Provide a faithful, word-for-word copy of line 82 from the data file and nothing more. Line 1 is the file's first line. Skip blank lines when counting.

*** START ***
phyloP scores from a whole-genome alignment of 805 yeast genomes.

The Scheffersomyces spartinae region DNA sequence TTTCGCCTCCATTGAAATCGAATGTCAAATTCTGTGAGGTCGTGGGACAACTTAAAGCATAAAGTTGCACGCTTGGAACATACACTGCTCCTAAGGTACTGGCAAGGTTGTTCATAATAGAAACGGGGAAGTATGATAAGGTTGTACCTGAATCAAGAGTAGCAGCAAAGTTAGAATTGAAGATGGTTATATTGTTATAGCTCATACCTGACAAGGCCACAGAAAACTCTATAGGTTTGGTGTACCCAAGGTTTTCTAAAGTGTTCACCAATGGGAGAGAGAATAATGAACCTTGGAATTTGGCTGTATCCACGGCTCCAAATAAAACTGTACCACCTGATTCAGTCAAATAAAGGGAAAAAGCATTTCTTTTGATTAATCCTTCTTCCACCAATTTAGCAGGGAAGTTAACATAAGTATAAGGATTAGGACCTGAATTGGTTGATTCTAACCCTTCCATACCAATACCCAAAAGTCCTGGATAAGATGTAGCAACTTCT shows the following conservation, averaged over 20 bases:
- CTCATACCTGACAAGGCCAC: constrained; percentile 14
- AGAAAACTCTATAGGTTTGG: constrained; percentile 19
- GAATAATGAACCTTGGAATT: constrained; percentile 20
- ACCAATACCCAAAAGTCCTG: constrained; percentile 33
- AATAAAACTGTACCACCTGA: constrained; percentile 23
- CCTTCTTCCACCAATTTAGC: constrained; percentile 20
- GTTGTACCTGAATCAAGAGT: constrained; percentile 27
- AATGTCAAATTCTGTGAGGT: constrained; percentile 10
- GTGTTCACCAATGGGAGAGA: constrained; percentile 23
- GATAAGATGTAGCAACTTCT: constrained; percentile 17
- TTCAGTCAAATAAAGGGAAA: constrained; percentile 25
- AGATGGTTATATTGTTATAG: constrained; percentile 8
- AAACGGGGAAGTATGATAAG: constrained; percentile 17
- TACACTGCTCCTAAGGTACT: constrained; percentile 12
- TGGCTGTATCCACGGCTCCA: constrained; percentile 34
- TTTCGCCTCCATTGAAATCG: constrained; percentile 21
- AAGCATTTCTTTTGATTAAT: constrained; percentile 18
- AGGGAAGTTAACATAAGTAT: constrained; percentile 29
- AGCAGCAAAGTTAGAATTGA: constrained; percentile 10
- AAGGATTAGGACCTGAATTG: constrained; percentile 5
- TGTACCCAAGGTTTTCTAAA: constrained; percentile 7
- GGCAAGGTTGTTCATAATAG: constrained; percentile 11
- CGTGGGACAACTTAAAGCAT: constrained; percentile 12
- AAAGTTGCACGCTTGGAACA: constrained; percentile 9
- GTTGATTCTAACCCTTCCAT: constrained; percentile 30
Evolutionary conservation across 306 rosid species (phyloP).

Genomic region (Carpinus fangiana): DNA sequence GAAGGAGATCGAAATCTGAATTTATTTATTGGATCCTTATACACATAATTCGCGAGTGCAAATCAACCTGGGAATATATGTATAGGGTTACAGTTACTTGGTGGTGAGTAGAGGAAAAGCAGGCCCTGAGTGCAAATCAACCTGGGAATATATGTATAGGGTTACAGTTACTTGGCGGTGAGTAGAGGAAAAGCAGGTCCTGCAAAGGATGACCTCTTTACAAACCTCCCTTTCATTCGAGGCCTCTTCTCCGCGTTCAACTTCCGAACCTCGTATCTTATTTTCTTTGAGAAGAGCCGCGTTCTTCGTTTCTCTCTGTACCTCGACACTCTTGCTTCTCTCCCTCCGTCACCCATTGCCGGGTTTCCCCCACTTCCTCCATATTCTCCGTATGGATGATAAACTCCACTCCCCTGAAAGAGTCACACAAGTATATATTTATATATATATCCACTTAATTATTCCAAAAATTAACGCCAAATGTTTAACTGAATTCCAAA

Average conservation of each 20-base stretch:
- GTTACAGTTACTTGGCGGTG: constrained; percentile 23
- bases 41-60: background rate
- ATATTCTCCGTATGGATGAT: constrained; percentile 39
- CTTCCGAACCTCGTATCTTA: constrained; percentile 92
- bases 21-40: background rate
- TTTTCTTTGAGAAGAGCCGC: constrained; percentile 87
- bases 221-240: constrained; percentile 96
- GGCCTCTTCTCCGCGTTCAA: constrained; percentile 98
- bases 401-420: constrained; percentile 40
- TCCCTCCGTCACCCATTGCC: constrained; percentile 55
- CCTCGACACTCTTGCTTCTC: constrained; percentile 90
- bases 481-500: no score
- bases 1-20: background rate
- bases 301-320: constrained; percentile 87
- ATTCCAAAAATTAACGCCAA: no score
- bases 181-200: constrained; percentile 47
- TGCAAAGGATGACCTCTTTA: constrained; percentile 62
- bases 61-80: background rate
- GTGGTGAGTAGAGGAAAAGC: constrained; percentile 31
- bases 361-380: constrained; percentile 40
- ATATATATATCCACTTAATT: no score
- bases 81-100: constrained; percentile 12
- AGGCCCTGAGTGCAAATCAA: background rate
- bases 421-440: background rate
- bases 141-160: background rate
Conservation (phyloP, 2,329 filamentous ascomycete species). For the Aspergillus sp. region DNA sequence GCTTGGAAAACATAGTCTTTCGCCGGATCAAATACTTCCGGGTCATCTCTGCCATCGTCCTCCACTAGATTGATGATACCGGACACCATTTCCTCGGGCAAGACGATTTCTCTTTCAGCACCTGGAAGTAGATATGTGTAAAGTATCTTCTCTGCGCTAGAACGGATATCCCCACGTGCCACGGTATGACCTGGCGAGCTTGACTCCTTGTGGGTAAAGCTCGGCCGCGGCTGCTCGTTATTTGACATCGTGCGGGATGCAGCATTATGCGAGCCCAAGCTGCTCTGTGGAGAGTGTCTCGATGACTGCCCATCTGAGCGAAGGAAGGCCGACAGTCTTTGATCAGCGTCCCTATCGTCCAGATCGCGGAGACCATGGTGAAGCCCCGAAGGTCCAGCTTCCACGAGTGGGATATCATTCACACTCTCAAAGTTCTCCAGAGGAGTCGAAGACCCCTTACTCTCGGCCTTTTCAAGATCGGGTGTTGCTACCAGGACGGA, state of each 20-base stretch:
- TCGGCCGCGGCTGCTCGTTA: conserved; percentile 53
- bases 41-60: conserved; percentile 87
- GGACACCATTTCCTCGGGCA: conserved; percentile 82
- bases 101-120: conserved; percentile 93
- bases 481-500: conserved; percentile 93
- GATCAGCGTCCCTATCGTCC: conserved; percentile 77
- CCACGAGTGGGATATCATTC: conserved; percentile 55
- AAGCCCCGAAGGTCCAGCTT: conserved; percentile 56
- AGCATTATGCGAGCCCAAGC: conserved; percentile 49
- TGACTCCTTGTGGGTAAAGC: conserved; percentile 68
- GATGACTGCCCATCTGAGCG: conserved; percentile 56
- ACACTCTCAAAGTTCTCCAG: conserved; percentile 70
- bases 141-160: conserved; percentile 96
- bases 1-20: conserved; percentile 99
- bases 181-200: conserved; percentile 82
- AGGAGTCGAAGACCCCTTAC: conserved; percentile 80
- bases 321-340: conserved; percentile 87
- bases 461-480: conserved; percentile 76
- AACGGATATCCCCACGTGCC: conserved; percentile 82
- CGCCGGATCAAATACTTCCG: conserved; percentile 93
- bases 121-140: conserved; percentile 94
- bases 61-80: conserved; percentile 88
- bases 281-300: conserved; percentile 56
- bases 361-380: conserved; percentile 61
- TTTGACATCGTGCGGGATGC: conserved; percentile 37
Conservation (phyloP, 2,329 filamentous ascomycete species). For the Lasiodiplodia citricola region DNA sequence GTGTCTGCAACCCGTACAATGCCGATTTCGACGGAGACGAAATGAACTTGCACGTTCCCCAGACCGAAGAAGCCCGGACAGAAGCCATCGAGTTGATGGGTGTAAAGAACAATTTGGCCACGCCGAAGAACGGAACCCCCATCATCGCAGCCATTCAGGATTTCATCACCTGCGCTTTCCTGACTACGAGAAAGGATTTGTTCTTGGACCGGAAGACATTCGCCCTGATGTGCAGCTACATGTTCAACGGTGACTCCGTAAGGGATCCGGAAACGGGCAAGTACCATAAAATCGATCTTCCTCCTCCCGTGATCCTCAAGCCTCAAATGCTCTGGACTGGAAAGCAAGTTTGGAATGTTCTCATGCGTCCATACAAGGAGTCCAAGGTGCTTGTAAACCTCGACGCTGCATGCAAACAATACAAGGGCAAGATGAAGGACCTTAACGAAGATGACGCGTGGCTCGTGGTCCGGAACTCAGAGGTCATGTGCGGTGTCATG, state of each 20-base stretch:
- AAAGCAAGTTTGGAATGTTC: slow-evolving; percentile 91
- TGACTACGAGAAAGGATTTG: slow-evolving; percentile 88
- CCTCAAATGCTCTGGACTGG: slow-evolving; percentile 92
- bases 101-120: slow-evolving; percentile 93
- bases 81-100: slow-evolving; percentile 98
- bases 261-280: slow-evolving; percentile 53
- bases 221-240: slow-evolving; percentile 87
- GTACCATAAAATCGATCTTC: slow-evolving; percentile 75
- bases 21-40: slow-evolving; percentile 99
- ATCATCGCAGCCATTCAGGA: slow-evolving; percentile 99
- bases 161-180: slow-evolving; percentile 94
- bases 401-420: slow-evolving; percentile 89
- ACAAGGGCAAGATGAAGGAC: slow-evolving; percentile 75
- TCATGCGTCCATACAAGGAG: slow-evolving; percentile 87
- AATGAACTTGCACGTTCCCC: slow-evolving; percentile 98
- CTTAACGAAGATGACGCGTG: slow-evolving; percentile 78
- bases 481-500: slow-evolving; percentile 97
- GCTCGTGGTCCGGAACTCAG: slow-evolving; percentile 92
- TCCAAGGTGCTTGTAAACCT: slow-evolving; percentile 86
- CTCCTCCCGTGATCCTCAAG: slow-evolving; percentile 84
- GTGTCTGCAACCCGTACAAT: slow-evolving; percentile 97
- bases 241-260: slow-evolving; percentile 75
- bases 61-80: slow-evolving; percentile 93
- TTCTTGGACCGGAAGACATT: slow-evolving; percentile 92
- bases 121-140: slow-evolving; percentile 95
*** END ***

Conservation (phyloP, 2,329 filamentous ascomycete species). For the Lasiodiplodia citricola region DNA sequence GTGTCTGCAACCCGTACAATGCCGATTTCGACGGAGACGAAATGAACTTGCACGTTCCCCAGACCGAAGAAGCCCGGACAGAAGCCATCGAGTTGATGGGTGTAAAGAACAATTTGGCCACGCCGAAGAACGGAACCCCCATCATCGCAGCCATTCAGGATTTCATCACCTGCGCTTTCCTGACTACGAGAAAGGATTTGTTCTTGGACCGGAAGACATTCGCCCTGATGTGCAGCTACATGTTCAACGGTGACTCCGTAAGGGATCCGGAAACGGGCAAGTACCATAAAATCGATCTTCCTCCTCCCGTGATCCTCAAGCCTCAAATGCTCTGGACTGGAAAGCAAGTTTGGAATGTTCTCATGCGTCCATACAAGGAGTCCAAGGTGCTTGTAAACCTCGACGCTGCATGCAAACAATACAAGGGCAAGATGAAGGACCTTAACGAAGATGACGCGTGGCTCGTGGTCCGGAACTCAGAGGTCATGTGCGGTGTCATG, state of each 20-base stretch: